As my 50th birthday began its rapid approach, I started to panic. The milestone offered me the perfect opportunity to look at my past, present and future, and acknowledge how far I have come. In spite of all the goodness in my life and all my incredible achievements, I couldn’t help wondering whether my best running days were behind me.
I spent most of my 20’s balancing motherhood and my corporate career. I became a mother for the first time at age 22, and then again at age 28, both times to a beautiful little boy. I then spent my days climbing the corporate ladder at Nordstrom, and then Easy Spirit Shoes, continually striving for advancement and working to earn top sales.
By my late-20’s, the demands of my job made it difficult to be both successful at work and the best mother I could be, so I choose to stay at home with my children. We moved to Phoenix, where I gave birth to my third son. I spent the wonderful decade of my 30’s focused on raising my children. In my late-30’s, eager for a little “me” time, I took up running.
I quickly developed a passion for the sport and dedicated my 40’s to testing my limits and developing my skills. I could easily balance running around my role as a mom (I ran before they woke up!) and I continually challenged myself to improve. Striving toward advancement paid off. Along with feeling great, I earned the honor of competing in three Olympic Trials (at age 40, 44, and 48), won the USA Masters Marathon Championship four times, and took first place in several other marathons. This was also the decade in which I discovered that your purpose is directly related to your passion.
I knew that my passion was running and I realized that my purpose was to inspire other women to improve their lives through running. The everyday progress I saw on the track and in the mirror gave me more confidence and helped me to believe in myself and believe in the power of my dreams. Realizing that I could do absolutely anything was an amazing feeling and I wanted to share that message and empower other women through my example (If a mom in her 40’s can do it, so can you!) I became a marathon fundraising coach and began my own coaching business, BTB (Believe Train Become) so I could share my knowledge, spread my passion, and explore my calling.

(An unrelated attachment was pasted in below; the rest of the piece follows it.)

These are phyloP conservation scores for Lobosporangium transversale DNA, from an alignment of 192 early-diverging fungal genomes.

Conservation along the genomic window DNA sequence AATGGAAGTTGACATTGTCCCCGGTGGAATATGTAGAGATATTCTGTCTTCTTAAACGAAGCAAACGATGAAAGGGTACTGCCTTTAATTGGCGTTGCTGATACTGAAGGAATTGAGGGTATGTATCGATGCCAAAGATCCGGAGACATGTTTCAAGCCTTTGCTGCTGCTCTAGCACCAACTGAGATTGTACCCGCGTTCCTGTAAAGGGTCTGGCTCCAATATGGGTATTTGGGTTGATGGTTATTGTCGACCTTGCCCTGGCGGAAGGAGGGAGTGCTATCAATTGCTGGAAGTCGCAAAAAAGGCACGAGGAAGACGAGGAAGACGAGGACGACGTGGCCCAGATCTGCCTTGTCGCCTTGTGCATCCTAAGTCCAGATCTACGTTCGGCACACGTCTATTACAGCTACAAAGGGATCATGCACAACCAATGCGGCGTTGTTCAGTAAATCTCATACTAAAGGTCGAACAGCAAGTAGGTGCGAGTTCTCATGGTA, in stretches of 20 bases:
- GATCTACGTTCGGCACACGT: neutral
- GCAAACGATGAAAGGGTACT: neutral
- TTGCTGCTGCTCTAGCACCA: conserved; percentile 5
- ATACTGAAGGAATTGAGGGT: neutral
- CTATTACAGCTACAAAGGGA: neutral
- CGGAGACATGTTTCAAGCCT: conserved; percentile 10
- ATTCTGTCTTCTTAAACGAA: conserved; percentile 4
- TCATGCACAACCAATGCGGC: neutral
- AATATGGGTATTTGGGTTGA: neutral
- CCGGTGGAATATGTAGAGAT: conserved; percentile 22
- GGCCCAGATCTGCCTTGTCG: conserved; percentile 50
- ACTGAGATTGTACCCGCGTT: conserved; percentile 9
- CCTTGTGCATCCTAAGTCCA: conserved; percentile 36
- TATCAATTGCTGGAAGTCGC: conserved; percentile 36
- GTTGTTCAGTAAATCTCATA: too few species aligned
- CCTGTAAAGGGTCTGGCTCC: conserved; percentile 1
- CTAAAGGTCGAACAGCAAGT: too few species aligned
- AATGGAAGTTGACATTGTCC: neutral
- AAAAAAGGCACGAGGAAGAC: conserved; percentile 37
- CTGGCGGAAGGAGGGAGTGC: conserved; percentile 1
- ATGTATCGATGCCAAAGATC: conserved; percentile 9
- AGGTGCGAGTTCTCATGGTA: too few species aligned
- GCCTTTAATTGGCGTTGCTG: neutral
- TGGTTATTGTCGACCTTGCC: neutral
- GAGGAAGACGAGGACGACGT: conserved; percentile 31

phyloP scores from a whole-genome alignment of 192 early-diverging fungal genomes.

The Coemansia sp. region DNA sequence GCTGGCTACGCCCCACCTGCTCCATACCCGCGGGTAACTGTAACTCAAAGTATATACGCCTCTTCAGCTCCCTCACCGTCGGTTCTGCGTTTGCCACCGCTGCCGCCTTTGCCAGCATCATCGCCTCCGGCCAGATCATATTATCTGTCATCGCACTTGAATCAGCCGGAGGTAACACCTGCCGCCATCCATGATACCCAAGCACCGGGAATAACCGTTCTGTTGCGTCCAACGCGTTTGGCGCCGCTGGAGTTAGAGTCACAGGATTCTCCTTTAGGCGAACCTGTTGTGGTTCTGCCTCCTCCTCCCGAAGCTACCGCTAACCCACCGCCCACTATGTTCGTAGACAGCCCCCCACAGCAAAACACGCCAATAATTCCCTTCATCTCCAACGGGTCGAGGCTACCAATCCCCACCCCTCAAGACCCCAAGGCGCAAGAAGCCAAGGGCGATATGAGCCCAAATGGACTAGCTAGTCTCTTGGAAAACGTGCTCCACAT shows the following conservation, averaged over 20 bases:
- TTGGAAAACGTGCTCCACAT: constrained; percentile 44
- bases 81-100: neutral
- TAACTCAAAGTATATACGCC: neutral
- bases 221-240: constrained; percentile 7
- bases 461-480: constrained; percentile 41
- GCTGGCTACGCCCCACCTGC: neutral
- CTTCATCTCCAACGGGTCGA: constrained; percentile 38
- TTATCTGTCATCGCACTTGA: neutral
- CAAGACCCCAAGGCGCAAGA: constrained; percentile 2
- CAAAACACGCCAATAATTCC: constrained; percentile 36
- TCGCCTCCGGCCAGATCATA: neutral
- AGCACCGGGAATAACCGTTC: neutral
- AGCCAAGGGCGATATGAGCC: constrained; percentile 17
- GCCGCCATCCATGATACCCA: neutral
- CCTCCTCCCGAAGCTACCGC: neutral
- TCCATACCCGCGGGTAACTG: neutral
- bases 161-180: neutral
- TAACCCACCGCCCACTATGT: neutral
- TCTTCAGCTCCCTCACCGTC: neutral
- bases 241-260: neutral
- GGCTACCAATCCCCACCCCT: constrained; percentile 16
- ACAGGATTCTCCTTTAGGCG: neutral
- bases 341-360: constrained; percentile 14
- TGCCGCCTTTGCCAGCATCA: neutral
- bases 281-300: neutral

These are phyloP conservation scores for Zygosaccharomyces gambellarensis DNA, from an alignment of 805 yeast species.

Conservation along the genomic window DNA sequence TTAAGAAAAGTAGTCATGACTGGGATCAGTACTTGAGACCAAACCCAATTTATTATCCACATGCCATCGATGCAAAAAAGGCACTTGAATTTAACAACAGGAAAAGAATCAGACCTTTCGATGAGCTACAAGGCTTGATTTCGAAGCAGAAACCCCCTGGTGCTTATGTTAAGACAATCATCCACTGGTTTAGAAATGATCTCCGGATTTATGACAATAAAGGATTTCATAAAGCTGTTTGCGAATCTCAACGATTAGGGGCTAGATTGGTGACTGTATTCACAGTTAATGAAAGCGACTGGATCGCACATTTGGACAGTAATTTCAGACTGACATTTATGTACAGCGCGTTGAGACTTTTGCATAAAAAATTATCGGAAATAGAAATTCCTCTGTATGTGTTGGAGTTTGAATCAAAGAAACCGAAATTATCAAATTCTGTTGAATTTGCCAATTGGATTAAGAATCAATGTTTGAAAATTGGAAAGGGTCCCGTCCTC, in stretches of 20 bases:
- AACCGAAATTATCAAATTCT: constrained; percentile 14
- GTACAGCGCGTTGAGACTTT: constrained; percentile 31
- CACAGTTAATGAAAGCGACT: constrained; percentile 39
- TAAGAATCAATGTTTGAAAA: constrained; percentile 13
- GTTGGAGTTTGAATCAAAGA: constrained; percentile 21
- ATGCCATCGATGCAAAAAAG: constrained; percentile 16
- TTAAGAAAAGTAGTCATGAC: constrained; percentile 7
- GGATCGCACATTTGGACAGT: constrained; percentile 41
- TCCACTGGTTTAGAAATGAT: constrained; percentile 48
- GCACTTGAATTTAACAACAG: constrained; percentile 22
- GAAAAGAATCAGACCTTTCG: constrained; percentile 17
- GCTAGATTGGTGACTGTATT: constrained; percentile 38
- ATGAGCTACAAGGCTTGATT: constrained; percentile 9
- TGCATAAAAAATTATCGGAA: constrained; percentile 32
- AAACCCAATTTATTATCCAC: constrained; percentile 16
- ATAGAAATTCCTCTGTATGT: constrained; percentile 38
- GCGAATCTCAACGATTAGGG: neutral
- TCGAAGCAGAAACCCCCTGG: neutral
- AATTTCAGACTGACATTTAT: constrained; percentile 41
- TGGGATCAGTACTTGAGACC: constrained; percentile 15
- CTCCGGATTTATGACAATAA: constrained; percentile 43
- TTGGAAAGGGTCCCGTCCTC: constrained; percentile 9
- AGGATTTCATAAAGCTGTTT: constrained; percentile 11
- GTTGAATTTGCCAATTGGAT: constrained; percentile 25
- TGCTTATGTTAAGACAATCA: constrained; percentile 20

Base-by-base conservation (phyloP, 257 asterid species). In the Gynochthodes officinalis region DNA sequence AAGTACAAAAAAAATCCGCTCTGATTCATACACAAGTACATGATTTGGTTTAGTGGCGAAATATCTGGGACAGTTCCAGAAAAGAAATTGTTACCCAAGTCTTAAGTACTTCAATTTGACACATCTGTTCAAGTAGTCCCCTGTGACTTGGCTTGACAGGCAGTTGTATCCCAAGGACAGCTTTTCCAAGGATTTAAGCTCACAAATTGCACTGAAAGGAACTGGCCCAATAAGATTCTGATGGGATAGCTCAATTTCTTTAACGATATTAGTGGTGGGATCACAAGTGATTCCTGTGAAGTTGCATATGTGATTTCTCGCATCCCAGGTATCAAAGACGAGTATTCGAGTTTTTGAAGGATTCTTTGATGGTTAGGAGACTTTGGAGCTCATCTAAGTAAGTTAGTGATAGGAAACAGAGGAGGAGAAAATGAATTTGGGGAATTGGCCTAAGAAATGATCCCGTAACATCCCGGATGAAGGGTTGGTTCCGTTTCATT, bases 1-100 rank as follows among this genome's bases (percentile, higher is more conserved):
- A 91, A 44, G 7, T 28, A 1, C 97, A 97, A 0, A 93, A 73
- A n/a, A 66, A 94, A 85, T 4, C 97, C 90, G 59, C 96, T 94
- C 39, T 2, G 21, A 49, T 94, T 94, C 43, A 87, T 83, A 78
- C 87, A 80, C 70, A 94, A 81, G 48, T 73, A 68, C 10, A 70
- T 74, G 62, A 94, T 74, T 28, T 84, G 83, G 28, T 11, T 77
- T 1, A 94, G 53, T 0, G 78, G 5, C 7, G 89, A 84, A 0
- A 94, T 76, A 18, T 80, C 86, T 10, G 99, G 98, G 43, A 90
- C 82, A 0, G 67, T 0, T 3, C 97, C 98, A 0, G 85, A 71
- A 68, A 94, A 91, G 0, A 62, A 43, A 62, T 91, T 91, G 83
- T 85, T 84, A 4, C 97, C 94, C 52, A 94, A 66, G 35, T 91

So, why was the thought of turning 50 freaking me out? How could a silly number make this overly confident woman feel so insecure? I think panic crept in because I have always believed the notion that “tomorrow will be better than today.” Regardless of my age and role, I have continually strived to live life to the fullest by becoming better–advancing at my job, being more involved with my kids, and improving as a runner. Looking back on my 20’s, 30’s, and 40’s, I now realize that in order to offer your best self to others, you must first be the best and truest version of you.
Science tells us that our physical health declines with age, and turning “50” looked like the start of my final race. I could just imagine the walker and knitting supplies at the finish line. While I have the experience, knowledge, and passion to help others through coaching, I still want to inspire others through my example.
To pull myself out of this “OMG, I’m turning 50 and my life is over!” funk, I decided to set a new goal. I was going to WIN a marathon ON my 50th birthday. Luck had it that my 50th fell on a Sunday–there had to be a marathon somewhere in the country, right? Well, I found one. The Madison Marathon takes place in Ennis, Montana and is the highest road marathon in America, topping out at 9,587 feet and following the spectacular ridgeline of the Gravelly Range in Southwestern Montana.
So what if my skin is becoming a little wrinkled? So what if it takes me longer to recover? So what if that extra serving of brownies that used to give me power now goes straight to my ass? So what of science says that you slow down as you age and can’t be as active in your 50’s? SO WHAT?! I want to practice what I preach by living life to the fullest, achieving big goals, and setting a positive example for other women.
Coaching runners and watching them succeed brings me true joy. Thus, I’ve been thinking about how I can expand my influence and help even more women discover the life-changing power of running. Alongside sprinting my heart out and reaching for new records, I will be building an inspirational running blog for women. I’ll be teaming up with my editor, Erin McNaughton (an amazing writer and my best friend’s niece), to share helpful information, motivational real-life stories, and the inspiration you need to live life to its fullest, regardless of your age!